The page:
In the summer of 1981, pop performer Harry Chapin (1942-1981) took time off from his family"vacation" on Oahu's North Shore to perform three benefit shows at Anna Bananas, a small local night club.
I was fortunate to be there for one of his shows, an intimate, unforgettable gathering where Harry played his heart out. (And gave me a nice kiss when I spoke with him after the show.) A week later his big heart literally gave out while driving in Long Island on his way to another benefit show.
Known for marathon concerts and "story songs" like Taxi (1972) and Cat's In The Cradle (1974), the charismatic songwriter was born on this day in New York City. He described his family as "a large, exciting, sprawling, multifaceted brood...(with) all the love and stimulation I could absorb."
Harry was a celebration of humanity and lived to make a difference. "I'd rather make a mistake than do nothing," he once said.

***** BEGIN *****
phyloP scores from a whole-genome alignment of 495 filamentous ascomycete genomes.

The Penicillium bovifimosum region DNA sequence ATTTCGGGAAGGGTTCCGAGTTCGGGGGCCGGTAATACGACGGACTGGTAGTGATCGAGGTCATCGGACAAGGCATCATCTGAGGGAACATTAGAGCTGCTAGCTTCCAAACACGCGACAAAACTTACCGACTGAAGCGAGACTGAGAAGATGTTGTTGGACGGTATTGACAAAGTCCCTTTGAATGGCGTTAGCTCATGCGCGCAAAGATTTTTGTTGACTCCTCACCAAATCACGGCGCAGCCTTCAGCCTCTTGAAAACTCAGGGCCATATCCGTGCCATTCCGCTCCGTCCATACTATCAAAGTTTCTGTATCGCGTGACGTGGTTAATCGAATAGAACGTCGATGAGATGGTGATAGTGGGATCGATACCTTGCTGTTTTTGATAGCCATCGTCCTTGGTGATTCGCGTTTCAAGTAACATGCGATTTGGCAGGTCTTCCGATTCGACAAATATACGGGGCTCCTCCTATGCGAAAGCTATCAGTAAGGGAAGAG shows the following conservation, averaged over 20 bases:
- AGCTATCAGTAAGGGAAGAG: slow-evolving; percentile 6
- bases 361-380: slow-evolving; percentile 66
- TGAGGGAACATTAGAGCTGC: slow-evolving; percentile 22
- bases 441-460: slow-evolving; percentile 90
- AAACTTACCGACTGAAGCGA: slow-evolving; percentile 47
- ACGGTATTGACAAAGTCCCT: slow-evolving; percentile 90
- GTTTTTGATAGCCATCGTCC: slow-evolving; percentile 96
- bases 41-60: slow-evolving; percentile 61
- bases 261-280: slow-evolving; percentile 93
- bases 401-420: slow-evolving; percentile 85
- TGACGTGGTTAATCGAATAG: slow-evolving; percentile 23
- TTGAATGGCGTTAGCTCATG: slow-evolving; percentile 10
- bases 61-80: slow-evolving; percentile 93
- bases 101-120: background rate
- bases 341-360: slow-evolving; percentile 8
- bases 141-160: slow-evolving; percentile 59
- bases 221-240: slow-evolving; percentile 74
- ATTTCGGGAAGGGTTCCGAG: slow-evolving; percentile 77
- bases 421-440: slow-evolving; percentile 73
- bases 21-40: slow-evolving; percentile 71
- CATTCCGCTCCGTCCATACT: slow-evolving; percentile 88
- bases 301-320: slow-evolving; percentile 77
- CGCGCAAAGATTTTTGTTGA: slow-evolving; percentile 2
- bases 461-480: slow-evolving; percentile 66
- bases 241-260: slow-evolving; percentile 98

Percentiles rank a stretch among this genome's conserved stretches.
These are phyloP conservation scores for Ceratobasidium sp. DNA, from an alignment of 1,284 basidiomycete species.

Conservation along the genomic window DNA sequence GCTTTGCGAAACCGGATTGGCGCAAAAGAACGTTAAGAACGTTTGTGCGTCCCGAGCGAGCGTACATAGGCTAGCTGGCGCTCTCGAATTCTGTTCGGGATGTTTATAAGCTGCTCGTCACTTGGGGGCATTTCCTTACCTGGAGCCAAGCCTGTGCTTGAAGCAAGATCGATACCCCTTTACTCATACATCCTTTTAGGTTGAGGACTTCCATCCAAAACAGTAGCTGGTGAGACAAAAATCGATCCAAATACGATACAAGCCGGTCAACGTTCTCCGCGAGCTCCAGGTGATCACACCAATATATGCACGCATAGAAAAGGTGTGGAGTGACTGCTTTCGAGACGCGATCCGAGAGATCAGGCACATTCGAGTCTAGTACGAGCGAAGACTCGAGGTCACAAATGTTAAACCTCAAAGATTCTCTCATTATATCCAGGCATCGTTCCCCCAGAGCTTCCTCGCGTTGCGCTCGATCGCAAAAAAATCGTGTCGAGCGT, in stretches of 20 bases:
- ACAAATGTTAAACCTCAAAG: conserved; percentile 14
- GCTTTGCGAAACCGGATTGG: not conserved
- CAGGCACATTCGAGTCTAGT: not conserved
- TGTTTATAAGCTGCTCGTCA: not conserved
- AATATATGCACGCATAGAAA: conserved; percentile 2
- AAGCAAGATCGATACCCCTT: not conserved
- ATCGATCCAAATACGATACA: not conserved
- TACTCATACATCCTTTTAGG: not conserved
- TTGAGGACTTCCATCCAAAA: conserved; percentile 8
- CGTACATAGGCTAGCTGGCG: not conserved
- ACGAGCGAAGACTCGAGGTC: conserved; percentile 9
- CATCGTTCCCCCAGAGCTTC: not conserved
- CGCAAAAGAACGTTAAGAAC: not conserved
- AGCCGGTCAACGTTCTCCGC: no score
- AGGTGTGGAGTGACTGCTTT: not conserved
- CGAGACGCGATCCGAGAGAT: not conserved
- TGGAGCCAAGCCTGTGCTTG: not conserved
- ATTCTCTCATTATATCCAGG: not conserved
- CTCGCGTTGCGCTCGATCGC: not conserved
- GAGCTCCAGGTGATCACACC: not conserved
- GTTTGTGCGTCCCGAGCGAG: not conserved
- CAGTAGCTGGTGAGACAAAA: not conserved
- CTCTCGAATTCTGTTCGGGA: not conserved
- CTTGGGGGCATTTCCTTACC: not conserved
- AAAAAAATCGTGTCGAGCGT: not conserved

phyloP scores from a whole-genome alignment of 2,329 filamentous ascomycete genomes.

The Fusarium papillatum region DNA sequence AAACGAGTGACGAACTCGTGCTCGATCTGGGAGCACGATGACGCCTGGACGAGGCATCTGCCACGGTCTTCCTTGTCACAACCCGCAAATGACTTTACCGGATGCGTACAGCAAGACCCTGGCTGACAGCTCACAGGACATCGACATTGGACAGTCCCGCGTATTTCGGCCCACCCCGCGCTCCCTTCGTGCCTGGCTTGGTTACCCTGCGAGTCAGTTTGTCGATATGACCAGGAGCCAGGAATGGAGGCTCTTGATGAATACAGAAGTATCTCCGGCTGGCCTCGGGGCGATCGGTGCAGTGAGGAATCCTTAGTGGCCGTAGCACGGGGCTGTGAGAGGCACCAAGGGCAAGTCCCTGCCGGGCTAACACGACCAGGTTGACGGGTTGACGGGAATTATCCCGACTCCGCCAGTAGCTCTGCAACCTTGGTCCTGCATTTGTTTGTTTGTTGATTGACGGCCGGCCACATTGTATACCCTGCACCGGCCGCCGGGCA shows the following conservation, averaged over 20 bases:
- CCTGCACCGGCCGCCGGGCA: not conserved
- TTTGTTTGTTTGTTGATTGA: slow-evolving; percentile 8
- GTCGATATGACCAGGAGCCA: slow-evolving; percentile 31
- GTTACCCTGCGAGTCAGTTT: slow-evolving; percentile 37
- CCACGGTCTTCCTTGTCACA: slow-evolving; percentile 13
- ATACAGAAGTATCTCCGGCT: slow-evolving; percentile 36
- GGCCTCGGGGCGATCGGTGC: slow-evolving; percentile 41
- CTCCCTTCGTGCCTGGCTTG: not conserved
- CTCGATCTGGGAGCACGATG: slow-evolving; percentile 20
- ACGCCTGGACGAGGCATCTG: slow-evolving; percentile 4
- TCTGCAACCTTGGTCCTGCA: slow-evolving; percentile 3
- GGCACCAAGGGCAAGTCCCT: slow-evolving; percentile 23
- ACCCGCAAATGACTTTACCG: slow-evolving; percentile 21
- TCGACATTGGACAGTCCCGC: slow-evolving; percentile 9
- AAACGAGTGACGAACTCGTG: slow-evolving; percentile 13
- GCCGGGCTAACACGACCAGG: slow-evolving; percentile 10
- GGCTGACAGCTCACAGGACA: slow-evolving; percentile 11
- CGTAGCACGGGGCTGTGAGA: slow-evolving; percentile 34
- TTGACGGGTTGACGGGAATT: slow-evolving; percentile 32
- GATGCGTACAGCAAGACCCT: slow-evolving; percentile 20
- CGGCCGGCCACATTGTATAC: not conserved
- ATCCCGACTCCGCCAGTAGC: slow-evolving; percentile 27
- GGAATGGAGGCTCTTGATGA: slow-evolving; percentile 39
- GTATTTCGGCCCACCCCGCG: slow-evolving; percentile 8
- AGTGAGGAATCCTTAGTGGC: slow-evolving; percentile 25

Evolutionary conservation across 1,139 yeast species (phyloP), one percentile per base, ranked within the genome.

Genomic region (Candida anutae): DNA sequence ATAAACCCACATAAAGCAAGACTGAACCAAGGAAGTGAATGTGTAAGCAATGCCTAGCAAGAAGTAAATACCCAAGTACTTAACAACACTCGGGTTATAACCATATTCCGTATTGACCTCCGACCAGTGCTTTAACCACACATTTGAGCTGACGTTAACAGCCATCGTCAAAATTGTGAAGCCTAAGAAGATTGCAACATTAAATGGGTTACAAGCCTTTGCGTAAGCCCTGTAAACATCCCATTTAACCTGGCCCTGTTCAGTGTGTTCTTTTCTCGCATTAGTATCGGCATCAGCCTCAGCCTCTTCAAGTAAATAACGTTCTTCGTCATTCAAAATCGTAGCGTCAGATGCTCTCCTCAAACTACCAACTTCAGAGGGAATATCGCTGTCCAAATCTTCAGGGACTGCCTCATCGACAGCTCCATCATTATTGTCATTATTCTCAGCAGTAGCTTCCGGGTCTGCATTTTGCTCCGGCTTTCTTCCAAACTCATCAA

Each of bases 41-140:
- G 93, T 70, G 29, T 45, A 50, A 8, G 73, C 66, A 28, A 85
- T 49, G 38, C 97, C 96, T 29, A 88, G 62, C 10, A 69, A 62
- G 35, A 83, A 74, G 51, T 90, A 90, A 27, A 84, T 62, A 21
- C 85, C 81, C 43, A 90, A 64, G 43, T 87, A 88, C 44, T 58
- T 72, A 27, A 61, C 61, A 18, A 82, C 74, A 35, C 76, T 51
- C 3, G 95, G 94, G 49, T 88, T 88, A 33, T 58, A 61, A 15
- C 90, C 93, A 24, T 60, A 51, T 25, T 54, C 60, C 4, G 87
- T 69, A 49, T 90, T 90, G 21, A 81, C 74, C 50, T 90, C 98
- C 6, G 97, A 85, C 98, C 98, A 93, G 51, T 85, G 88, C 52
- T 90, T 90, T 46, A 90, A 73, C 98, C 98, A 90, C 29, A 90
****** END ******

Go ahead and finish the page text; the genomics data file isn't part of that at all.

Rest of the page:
With superhuman stamina, he fought to end world hunger and invested much of his time and energy into raising awareness. Half his concerts were benefits and he tried pasionately to get others to join his crusade.
"Be involved with the people with the live hearts, the live eyes, who are committed to something," he encouraged.
In 1986, Harry was posthumously awarded a Congressional Gold Medal for his vigilant humanitarian advocacy. "There's enough food to feed everyone on this planet twice over," he once implored, "why, why, why are people going hungry?"
Years down the road, The Harry Chapin Foundation continues his vision...
The journey IS worthwhile.